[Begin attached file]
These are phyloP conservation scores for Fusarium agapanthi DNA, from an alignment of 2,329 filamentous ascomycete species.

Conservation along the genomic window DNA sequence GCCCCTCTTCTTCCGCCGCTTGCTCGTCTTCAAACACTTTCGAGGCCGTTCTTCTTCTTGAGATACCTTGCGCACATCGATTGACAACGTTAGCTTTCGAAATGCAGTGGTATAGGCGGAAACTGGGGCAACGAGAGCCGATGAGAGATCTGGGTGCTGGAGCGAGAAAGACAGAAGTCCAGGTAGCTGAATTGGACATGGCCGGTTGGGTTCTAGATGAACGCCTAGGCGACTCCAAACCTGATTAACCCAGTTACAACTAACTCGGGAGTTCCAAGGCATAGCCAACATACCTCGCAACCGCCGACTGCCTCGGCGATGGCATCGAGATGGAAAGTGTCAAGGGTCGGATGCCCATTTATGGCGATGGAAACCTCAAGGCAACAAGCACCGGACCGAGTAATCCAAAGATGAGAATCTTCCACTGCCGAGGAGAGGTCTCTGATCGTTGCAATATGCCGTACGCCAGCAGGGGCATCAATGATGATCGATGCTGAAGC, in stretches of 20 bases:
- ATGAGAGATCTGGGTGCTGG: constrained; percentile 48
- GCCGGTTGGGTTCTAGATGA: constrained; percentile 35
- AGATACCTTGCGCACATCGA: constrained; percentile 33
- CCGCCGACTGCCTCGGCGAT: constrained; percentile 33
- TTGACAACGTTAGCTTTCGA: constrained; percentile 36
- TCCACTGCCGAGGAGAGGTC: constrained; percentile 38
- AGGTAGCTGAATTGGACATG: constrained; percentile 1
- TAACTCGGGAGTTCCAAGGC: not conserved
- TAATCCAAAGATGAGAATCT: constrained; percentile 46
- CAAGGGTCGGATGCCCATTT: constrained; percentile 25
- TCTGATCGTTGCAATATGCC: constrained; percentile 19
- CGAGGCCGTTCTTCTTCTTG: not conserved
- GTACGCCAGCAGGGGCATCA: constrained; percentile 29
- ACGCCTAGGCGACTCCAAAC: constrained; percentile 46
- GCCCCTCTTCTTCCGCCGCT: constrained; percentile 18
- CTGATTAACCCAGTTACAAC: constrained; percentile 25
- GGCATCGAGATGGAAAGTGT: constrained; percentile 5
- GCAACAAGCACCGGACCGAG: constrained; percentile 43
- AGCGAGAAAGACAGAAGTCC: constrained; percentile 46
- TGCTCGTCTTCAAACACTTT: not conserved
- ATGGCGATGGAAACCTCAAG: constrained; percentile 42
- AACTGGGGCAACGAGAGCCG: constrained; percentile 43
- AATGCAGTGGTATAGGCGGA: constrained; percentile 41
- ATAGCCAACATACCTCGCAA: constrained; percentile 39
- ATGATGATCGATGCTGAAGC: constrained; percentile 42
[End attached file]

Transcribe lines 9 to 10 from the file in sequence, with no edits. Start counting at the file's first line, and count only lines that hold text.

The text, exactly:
- AGGTAGCTGAATTGGACATG: constrained; percentile 1
- TAACTCGGGAGTTCCAAGGC: not conserved